On March 8, 2020, a crowd converged on Four Corners Brewing Co. for a festival dedicated to Filipino food. Popular, rising-star pop-up businesses run by Filipino-American chefs with day jobs served more than a thousand customers that day. At 2 p.m., the wait for a bowl of noodles was 50 minutes, and another line was keeping people standing for an hour.
It felt like every food lover in Dallas was there. In one line, I chatted with Texas Monthly taco editor José Ralat, and at the ice cream booth, D Magazine dining critic Eve Hill-Agnus worked serving scoops.
None of us knew this would be the last time the Dallas food community partied together. Two days later, Dallas County reported its first known case of COVID-19. On March 17, the county’s dining rooms and bars closed by public order.
A year later, the restaurant industry is still reeling from the effects of the pandemic: expensive safety measures in dining rooms and on patios, the added cost of stacks of takeout containers, sick or fearful employees, reckless customers and plummeting revenue.
Behind many of those problems is a common cause: government inaction. Financial assistance has been slow to arrive and hard to secure. Texas has yet to open its “rainy day” fund on the rainiest day in nearly a century. Deprived of bailout money, and as of March 10 forced to create virus-prevention rules without government backing, restaurants are stuck between customers who aren’t always right and politicians who don’t want to help.
The resulting year of strain turned restaurant workers and owners, increasingly, toward the realm of politics. Fed up with disrespect, delays and disease, the service industry got active and began speaking its mind. Now, more than ever before, the food business is using its popularity to call for change and to stand up for itself.
Activism has taken many forms. The most obvious is the new political tone in restaurants’ social media messaging, especially after Gov. Greg Abbott lifted the statewide mask mandate on March 10, apparently without consulting his medical advisors.
“This wasn’t a decision made for the small businesses like it was claimed to be,” Detour Donuts wrote on Facebook. “The burden of keeping a large group of people safe and accountable to each other is above our pay grade and public health is really not even our job.”
“We do not agree with the Governor’s decision,” the restaurant Homewood posted on Instagram. “The majority of the hospitality industry has not even received a vaccine, in fact that’s crazy.”
“Trying to stay positive but Governor Abbott just really made our anxiety kick into full gear, again,” CocoAndre Chocolatier posted on Facebook. “To be put in this position, it messes with your nervous system, my hands shake or I get angry that we have to do this for our safety of our employees and customers.”
Other forms of restaurant activism may have been less obvious or headline-grabbing but have been at least as important. Many Dallas-area bars and restaurants asked followers to submit complaints about the previous presidential administration’s tariffs on European wines, cheeses, whiskeys and other products, which drove up the cost of doing business. Last week, the Biden administration suspended the tariffs for four months and began negotiating a long-term deal.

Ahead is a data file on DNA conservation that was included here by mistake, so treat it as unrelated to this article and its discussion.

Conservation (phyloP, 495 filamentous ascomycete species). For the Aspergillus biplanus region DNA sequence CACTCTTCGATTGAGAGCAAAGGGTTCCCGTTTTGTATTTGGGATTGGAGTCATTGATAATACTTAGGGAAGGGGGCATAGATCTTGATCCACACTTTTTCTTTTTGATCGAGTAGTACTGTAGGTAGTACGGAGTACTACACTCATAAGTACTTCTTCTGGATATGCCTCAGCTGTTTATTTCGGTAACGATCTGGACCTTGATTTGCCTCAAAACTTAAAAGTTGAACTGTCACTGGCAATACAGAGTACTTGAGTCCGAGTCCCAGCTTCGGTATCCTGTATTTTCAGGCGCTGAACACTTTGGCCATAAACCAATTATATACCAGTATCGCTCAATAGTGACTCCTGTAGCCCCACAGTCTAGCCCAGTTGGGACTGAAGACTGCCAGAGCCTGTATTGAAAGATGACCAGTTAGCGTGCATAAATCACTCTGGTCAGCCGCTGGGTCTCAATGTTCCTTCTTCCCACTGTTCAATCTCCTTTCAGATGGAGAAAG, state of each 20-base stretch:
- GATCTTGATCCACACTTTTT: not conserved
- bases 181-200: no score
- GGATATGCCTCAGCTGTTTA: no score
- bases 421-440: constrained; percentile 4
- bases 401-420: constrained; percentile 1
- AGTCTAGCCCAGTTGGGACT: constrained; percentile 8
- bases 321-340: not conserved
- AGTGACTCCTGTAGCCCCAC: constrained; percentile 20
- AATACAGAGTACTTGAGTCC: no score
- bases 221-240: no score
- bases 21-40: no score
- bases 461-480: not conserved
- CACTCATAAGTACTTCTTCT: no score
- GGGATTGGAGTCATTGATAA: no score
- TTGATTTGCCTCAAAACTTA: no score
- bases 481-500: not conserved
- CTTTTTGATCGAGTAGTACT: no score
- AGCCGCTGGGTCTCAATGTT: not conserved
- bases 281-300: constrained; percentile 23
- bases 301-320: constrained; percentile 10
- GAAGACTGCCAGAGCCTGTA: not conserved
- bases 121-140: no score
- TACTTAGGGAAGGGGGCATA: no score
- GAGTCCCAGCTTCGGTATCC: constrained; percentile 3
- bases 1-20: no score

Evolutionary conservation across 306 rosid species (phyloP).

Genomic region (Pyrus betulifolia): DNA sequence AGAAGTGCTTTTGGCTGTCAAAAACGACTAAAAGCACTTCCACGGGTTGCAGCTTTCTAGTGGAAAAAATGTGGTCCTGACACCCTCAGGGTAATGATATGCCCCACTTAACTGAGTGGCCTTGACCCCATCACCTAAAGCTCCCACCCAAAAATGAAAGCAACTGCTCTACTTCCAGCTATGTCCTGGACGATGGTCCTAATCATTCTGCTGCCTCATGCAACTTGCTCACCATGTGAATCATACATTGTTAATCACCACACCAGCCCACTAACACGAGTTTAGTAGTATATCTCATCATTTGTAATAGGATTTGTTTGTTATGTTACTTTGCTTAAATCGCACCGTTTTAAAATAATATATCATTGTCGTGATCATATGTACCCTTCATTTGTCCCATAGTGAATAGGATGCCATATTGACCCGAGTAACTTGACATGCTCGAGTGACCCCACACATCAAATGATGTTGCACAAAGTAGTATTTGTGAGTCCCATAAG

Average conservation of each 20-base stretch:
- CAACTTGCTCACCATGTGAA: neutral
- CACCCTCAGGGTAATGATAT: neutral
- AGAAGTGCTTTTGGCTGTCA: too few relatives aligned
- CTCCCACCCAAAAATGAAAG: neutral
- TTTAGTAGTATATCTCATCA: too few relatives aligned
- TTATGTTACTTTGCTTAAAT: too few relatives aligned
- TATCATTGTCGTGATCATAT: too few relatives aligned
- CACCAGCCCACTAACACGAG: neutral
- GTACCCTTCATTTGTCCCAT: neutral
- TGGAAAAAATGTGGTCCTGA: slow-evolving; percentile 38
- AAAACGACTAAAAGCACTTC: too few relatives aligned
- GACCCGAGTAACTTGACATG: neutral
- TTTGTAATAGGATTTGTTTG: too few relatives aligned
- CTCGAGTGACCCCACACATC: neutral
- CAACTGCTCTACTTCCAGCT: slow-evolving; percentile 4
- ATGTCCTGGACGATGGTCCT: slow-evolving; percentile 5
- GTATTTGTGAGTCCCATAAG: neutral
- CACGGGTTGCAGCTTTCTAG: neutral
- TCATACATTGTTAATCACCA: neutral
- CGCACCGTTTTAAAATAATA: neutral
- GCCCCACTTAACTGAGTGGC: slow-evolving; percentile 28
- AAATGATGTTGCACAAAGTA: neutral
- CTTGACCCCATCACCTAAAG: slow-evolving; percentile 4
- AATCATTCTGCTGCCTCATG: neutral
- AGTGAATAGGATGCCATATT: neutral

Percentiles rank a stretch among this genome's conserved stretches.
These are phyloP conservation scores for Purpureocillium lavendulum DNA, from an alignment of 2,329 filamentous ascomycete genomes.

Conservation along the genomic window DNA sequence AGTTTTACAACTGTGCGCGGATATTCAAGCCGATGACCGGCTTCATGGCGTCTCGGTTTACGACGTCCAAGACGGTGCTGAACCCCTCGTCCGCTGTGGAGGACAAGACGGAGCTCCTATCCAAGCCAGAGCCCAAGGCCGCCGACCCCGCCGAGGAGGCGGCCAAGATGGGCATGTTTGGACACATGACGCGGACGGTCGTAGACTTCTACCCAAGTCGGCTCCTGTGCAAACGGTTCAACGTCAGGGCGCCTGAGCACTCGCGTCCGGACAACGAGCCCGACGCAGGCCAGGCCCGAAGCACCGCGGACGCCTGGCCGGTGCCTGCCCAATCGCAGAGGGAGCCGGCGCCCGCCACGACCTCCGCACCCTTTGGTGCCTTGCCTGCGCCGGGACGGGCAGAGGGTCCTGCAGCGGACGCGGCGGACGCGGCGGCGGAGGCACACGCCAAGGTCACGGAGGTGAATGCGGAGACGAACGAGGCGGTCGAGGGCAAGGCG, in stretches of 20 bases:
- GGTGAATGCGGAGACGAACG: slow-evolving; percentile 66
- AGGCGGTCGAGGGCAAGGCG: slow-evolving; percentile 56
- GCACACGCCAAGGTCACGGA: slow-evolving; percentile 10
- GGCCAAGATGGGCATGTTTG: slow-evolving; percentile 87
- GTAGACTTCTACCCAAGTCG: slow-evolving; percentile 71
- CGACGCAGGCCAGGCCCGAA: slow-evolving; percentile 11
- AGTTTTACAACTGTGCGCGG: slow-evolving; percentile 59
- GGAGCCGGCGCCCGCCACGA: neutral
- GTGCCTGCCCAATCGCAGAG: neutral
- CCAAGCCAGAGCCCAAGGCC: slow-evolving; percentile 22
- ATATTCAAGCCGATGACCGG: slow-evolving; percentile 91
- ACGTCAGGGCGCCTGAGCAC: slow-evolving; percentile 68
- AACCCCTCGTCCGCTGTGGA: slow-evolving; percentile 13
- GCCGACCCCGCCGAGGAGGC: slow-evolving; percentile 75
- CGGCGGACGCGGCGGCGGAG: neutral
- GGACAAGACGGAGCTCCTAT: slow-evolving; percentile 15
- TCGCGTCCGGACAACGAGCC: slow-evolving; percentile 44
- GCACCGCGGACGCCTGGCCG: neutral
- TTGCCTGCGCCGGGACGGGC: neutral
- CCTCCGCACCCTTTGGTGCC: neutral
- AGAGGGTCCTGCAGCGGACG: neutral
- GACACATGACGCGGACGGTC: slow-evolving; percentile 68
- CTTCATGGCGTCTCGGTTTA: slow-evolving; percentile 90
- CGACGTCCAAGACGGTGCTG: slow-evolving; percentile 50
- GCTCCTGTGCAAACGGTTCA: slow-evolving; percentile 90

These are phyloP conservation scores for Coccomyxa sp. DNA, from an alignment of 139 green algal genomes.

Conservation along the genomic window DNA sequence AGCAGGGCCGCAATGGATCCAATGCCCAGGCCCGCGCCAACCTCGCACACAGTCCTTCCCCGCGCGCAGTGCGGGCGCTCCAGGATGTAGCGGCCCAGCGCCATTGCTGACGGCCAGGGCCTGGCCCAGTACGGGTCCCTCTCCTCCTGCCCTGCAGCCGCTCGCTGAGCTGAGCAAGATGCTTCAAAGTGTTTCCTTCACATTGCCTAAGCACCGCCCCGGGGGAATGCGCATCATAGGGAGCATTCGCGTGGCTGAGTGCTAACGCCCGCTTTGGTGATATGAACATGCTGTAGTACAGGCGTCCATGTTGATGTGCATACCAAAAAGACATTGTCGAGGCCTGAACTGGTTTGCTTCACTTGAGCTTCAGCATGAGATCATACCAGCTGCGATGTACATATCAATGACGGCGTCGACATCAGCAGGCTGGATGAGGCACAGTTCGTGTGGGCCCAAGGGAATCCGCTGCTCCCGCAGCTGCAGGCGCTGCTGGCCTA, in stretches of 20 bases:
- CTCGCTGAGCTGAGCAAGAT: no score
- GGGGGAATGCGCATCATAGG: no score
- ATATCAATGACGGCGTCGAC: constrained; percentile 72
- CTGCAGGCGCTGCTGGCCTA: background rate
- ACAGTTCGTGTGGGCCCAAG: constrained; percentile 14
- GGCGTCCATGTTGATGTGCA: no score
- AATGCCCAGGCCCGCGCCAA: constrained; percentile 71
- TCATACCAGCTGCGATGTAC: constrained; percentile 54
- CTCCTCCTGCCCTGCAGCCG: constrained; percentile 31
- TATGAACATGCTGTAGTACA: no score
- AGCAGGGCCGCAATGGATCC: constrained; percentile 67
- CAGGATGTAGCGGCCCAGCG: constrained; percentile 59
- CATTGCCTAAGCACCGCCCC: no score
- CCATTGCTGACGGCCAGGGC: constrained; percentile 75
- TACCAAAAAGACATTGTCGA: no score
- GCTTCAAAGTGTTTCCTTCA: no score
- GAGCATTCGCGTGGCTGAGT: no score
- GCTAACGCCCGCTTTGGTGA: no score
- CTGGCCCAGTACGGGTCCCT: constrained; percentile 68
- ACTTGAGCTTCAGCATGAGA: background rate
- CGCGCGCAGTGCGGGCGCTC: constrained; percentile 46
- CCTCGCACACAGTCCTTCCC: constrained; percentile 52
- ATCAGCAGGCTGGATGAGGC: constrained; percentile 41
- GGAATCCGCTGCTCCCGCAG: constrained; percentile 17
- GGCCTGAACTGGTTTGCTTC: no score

In the months before the 2020 general election, a number of restaurants and breweries held voter registration drives. Registration cards were available at Trompo, Sandwich Hag, Pegasus City Brewery and other spots around town. On Sept. 22, National Voter Registration Day, restaurants like Smokey John’s BBQ, Cake Bar and Val’s Cheesecakes all hosted events under the banner Hungry4Votes. Trompo also displayed a poster with registration and mail-in voting deadlines. On Election Day, restaurants like Billy Can Can, Cookie Society and Marugame Udon gave discounts or freebies to customers with “I Voted” stickers.
At Trompo, owner Luis Olvera is now going even further, adding yard signs to his patio in support of two Dallas City Council candidates, Omar Narvaez and Chad West. Olvera says that when he first opened his acclaimed taco spot, he was afraid to speak up because he worried that it wasn’t proper.
“That’s how I was brought up: Voting is private and you have to stay open to every side,” he says. “But since 2016, a lot has happened, and it’s happened because we don’t use our voices.” He’s not the only restaurateur in his neighborhood to learn that lesson; down the street, tapas bar Sketches of Spain has two signs in support of West.
Olvera focuses on city politics because local turnout and voter awareness are so desperately low that small actions can make big differences. His business has also had four different City Council representatives over the years, and he’s seen the difference that a good council member makes.
“If I had an issue, I could reach out to Scott [Griggs], and his team and he would give me an actual answer, versus when I had the Singleton location, when I had issues and went to the city, they would just give me the runaround,” he says, tactfully not naming Narvaez’s West Dallas predecessor, Monica Alonzo. “It’s not just about who you know. It’s about who you elect. Before the snowstorm happened, I would physically see Chad [West] out doing stuff with the community, not even posting about it but just doing stuff. Whereas we have the Ted Cruzes who just do it for a photo op.”